The mild fall appears to have caused a slow down for many shops. We have seen this before.  But, winter tempertures are here, and the threat of snow will boost repair shops.  
    • By Joe Marconi
      The other day, a customer asked my service advisor, if he would price match a set of tires.  This customer got an online quote from the internet; a local TIre Store know for discouting tires. 
      My rule, I don't price match. My prices are competive and fair. 
      Would you price match just to get the job, and sacrifice profit?   Remember, no one really knows the true cost of any service or repair until the car is in the shop.  So, internet quotes are not set in stone.   
    • By JustTheBest
      Hi! Thanks for stopping  by. 
      I wrote this letter to help auto repair shop owners. There's nothing to buy

       
      Hope this helps!
      Matthew
      "The Car Count Fixer"
       
    • By AutoShopOwner
      The Massachusetts Right to Repair Coalition today announced it has turned in 102,000 signatures to ensure an initiative petition to enact an update to the Commonwealth’s Right to Repair law before it reaches the 2020 ballot. The Coalition – a group of Massachusetts independent repair shops, auto parts stores, trade associations, consumers, and drivers – said that a lack of progress on an update to the law in the Legislature led them to pursue an initiative petition so that Massachusetts car owners will continue to have access to the repair and diagnostic mechanical information produced by the vehicle they own.  
      By 2020, advancements in vehicle technology and increasing restrictions by automakers will result in more than 90% of new cars being equipped to transmit real-time diagnostic and repair information wirelessly to vehicle manufacturers, which could threatening Massachusetts consumers’ rights to choose to get their cars fixed at trusted independent repair shops or do the work themselves.  
      The Massachusetts Right to Repair Coalition supports bipartisan legislation filed in January by 12 State Representatives and two State Senators to update the Commonwealth’s Right to Repair law. The bills generated 55 co-sponsors, and if the bill is enacted into law by the legislature in 2020 it would eliminate the need for the ballot question to proceed.
      “We need to update the Right to Repair law before wireless technologies remove the car owner’s right to get their vehicle repaired at our local, independent shop because the automaker would rather steer them toward one of their more expensive dealers,” said Alan Saks of Dorchester Tire Service. “This is a common-sense reform and we’d love to see the Legislature move forward and fix it so that we don’t have to go to the ballot to protect consumers’ rights to shop around for car repairs.”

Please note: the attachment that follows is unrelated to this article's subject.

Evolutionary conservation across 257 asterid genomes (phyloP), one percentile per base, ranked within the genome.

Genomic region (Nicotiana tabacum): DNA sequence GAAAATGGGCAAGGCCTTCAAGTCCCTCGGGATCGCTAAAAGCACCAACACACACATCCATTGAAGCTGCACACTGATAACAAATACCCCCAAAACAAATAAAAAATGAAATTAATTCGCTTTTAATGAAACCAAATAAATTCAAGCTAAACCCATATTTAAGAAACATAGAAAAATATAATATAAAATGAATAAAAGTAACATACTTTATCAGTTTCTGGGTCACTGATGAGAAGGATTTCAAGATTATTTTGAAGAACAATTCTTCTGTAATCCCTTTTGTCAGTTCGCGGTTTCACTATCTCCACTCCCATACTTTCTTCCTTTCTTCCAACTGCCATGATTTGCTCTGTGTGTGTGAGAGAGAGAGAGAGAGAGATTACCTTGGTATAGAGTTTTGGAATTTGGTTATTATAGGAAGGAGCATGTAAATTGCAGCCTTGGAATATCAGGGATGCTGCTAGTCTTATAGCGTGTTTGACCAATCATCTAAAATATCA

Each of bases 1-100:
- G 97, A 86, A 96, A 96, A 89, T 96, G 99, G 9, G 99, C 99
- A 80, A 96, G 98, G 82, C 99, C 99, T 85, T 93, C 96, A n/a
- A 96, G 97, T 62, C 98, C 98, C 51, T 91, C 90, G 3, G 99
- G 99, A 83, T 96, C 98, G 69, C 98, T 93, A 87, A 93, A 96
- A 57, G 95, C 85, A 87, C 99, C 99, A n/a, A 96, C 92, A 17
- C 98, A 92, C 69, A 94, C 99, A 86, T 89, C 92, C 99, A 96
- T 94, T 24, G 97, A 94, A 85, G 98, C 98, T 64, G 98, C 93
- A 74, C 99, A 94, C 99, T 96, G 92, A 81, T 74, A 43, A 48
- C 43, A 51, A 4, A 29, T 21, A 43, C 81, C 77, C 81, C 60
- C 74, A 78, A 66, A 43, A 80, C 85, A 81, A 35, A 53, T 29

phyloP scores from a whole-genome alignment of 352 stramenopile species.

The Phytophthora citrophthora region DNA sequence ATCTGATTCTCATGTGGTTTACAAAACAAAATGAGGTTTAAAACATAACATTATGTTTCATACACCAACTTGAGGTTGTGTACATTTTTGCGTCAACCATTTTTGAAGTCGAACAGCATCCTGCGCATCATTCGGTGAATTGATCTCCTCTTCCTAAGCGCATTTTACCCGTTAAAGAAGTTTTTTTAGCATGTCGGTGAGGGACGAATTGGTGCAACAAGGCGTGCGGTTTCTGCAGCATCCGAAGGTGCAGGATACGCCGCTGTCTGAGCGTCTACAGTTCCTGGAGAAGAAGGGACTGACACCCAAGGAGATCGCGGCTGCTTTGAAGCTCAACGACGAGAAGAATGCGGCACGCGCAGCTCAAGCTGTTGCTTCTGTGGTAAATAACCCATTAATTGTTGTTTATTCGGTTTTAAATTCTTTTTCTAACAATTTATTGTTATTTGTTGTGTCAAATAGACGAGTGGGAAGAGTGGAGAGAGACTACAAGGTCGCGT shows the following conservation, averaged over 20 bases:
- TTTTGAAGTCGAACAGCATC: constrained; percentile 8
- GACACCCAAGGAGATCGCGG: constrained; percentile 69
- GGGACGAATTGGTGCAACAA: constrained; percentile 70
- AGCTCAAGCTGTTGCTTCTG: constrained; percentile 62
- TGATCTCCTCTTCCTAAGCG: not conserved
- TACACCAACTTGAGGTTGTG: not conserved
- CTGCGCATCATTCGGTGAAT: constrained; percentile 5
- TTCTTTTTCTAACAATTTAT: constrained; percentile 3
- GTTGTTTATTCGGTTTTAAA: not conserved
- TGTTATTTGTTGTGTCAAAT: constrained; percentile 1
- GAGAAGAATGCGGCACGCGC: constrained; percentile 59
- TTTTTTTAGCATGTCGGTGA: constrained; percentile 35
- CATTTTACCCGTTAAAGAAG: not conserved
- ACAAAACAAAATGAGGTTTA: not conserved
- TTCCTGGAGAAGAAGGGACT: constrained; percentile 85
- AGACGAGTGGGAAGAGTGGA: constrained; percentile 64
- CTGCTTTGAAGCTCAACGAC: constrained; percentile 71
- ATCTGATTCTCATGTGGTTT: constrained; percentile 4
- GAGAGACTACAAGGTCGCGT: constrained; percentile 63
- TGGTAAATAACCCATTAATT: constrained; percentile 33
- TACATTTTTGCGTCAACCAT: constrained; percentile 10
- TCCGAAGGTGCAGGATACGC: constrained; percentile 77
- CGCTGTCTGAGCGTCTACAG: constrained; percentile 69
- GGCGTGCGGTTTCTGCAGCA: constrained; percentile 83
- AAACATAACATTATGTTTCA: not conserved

Said Massachusetts Right to Repair Coalition Director Tommy Hickey, “Independent repair shops across Massachusetts are proud to reach this milestone of more than 100,000 signatures. Our independent shops are increasingly facing the prospect of having limited or no access to diagnostic and repair information now that automakers are restricting access through rapidly expanding wireless technologies in vehicles not covered under current law.” 
      The ballot initiative would give car owners access only to the diagnostic and repair data generated by their car, and they could opt to provide access to any dealer, repair shop, or automaker that they choose during the lifetime of their car.
      The Coalition delivered its signatures to Secretary of State William Galvin’s office on Tuesday and Wednesday. The initiative petition filed is entitled An Initiative Law to Enhance, Update and Protect the 2013 Motor Vehicle Right to Repair Law. The key provision of the initiative is as follows: 
      Commencing in model year 2022 and thereafter a manufacturer of motor vehicles sold in the Commonwealth, including heavy duty vehicles having a gross vehicle weight rating of more than 14,000 pounds, that utilizes a telematics system shall be required to equip such vehicles with an inter-operable, standardized and open access platform across all of the manufacturer’s makes and models. Such platform shall be capable of securely communicating all mechanical data emanating directly from the motor vehicle via direct data connection to the platform. Such platform shall be directly accessible by the owner of the vehicle through a mobile-based application and, upon the authorization of the vehicle owner, all mechanical data shall be directly accessible by an independent repair facility or a class 1 dealer licensed pursuant to section 58 of chapter 140 limited to the time to complete the repair or for a period of time agreed to by the vehicle owner for the purposes of maintaining, diagnosing and repairing the motor vehicle. Access shall include the ability to send commands to in-vehicle components if needed for purposes of maintenance, diagnostics and repair.  
      The Massachusetts Right to Repair Coalition now has more than 4,000 members statewide. In addition to independent repair shops and Massachusetts auto parts stores, members of the Coalition include the Alliance of Automotive Service Providers of Massachusetts (AASP-MA) and the New England Tire and Service Association (NETSA). Further information may be found at massrighttorepair.org 
      Source: https://www.aftermarketnews.com/mema-responds-to-fcc-plans-to-split-the-spectrum/
    • By JustTheBest
      Hello and Welcome! Thanks for taking the time to check this out. 
      Obviously the auto service market is changing. More competition; Price shoppers; Worse than that, where do you start promoting if you want to grow your car count? 
      Good news! There’s really only 3 areas  you need to focus on. Instead of writing it all out and asking you to read it - I created this video - it’s a little over 5 minutes, but it’ll be 5 minutes well worth it.


       
      Let me know if you have any questions. I’d be pleased to respond!
      Matthew
      "The Car Count FIxer"
      P.S.: Join me on YouTube at Car Count Hackers! FREE Help to grow your Car Count, Income and Profit! 
      P.P.S.: Like and Follow Car Count Hackers on Facebook
      P.P.P.S.: Have you registered in my FREE Training? "How to Double Your Car Count in 89 Days"
       


  • By Joe Marconi, in Automotive Management,

    By Joe Marconi, in Selling Automotive Repair,

    By Joe Marconi, in Automotive Management,

  • AutoShopOwner Sponsors



×
×
  • Create New...